A snazzy football kit is up there with some of life’s most important aspects.
Festivals, the pub, a wedding – there’s always room to show off and flaunt an iconic football top. The Premier League has given us some of the most memorable moments in modern football, and delivered some top draw kits in doing so.
Taste is subjective and so 30 probably isn’t enough, but 90min has compiled the following list of the greatest Premier League kits ever. Now is probably the time to hide your bank card.
30. Leeds United (2020/21)
A controversially new entry sneaks in at number 30.
Leeds returned to the Premier League after a 16-year absence with a seriously smart away kit. Stripes are cool, the colours stand out and it’s completed with the perfect collar for a modern yet retro feel.
29. Liverpool (2019/20)
A pandemic might’ve interrupted their maiden Premier League title, but Liverpool still finished top of the mountain in style.
New Balance’s final offering as kit supplier was a strong one, with the thin white pinstripes giving the kit a detailed and vintage finish.
28. Nottingham Forest (1994/96)
Baggy as anything, a massive collar and three colours that work tremendously well together.
It was a simple formula for success in the nineties and Nottingham Forest ticked all the boxes with their home shirt from 1994 to 1996, as they finished third in the top flight in 1994/95.
27. Crystal Palace (1997/98)
Okay, yes, it is just the exact same template used by Bayern Munich from around the same time. It’s still magnificent, though.
The Eagles weren’t to be mistaken for Bayern as they finished last in the Premier League, but they did so with a swagger about them at least.
26. Wigan (2005/06)
The Latics debuted in the English top flight with a bang, finishing tenth and reaching the League Cup final.
They did that in a proper groovy kit, too. Pascal Chimbonda balled out in the effort from JJB which combined stripes with a solid blue section in the upper chest.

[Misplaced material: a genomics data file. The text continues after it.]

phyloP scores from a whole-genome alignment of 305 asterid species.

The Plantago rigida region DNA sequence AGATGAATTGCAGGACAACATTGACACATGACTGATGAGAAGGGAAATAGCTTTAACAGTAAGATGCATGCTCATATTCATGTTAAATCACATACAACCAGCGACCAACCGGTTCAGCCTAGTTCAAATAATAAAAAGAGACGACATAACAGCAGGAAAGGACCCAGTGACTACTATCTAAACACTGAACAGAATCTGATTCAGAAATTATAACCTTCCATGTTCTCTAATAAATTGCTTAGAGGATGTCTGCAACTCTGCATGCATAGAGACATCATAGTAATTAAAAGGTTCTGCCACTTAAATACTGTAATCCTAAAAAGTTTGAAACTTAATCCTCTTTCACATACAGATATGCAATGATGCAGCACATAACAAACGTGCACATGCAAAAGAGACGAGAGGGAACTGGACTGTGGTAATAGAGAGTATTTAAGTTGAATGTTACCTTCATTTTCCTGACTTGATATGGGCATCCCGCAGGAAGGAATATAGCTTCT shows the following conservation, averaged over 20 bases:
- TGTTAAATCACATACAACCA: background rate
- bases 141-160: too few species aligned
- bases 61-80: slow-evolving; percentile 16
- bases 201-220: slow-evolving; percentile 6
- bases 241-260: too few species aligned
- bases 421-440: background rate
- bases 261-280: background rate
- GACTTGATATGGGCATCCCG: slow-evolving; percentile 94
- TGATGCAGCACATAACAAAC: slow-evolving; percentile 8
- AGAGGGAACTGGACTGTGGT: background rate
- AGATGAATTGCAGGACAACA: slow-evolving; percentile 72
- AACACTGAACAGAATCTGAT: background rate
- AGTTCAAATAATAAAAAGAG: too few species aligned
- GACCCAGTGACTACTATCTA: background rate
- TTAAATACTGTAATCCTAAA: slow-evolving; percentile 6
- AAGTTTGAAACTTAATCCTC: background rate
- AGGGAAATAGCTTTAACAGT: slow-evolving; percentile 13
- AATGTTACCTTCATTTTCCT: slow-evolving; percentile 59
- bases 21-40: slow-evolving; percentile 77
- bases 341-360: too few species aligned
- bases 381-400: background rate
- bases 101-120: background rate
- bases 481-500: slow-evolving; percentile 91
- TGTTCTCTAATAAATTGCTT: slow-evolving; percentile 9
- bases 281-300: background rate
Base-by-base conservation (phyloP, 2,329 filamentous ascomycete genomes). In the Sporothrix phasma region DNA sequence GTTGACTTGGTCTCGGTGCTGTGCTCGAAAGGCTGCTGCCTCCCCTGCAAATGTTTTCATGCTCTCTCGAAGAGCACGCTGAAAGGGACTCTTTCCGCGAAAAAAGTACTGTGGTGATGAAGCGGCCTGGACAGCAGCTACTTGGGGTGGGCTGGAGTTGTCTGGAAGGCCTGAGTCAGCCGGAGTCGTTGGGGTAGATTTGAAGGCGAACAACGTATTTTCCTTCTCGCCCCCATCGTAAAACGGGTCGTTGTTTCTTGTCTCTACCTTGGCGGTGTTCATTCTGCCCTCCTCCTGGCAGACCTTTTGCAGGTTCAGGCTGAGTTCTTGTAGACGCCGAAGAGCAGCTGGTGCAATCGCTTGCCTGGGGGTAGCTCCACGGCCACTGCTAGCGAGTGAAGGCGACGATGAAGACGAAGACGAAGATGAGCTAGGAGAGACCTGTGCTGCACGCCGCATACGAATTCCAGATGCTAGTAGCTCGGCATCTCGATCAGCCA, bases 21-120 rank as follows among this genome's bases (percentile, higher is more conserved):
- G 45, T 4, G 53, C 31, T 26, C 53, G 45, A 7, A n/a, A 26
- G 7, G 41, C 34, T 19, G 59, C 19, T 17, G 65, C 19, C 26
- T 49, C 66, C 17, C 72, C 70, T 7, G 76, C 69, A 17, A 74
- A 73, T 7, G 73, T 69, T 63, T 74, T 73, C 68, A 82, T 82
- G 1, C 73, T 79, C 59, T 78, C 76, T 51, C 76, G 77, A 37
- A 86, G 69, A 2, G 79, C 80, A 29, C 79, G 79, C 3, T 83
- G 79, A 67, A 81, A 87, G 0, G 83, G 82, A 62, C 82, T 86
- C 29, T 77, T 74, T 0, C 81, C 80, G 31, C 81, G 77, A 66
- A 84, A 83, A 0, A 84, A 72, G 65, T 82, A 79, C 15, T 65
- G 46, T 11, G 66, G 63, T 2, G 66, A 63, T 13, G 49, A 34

25. Chelsea (2003/05)
Generally, v-necks aren’t cool. Like, at all.
On occasion, though, they get a slight pass in football. Chelsea’s home effort from 2003 to 2005 was simple yet stunning and made the v-neck look like a million dollars.
24. Manchester United (1994/95)
It’s a little bit marmite, this one. And very nineties.
That massive black collar is incredible, but the Old Trafford graphic embedded into the front of the shirt is rather unique to say the least. Eric Cantona looking ace in it earns it a spot in the top 30.
23. Southampton (2001/03)
James Beattie bagged goals for fun back when Southampton were solid mid-table competition in a superb home kit from 2001 to 2003.
Stripes are a cheat code for success. The sponsor also matches colours with finer kit details, and the v-neck is subtle yet effective. Good work.
22. Manchester City (2011/12)
One that flies under the radar, Manchester City’s home kit steals memories of the 2011/12 season for obvious Sergio Aguero reasons.
But their away kit was slyly the much classier option. A hark back to their history, Umbro reeled out the red and black stripes and set them off with yellow accents to create a modern classic.
21. Manchester City (2009/10)
Going back to back, City’s home effort from a couple of seasons prior pips a solid away kit.
Umbro set the bar high with their debut, going back to basics with City’s home kit but doing so effectively. No nonsense and a reminder of how good a kit can be without overcomplicating it with silly graphics.
20. Manchester United (2002/04)
Think of this kit and the first thing that comes to mind is Ruud van Nistelrooy destroying defences with unmatched penalty box instinct.
That early 2000s Nike kit template was so simple yet deadly. Red and black with a touch of white, United looked mean.
19. Liverpool (2004/05)
Reebok ran the streets in the 2000s and had Liverpool looking incredible.
Their 2004/05 home shirt didn’t overcomplicate matters, but the touch of white under the arms and the ever-iconic Carlsberg sponsor saw the Reds win the Champions League in style.
18. Arsenal (1993/94)
No, not marmite – bananas.
Following on from that beautifully bonkers away shirt from 1991 to 1993, adidas kitted out Arsenal in another away shirt for the 93/94 season that got the absolute best out of the template. We should all be wearing this to festivals.
17. Blackburn (1994/95)
Blackburn’s first and only Premier League title was won in a solid kit for the era.
Nostalgia is kind and glosses over some ropey McEwan’s Lager sponsor design, but Asics’ half/half design and tremendous button-up collar deserves credit.
16. Chelsea (2005/06)
Having turned the Barclays on its head the season prior, a Chelsea side led by a young and villainous Jose Mourinho went back-to-back for league titles.
They did it in a modernised classic. Traditional Chelsea blue was tinged with gold elements and completed with a modern-looking Samsung sponsor in a well balanced effort from Umbro.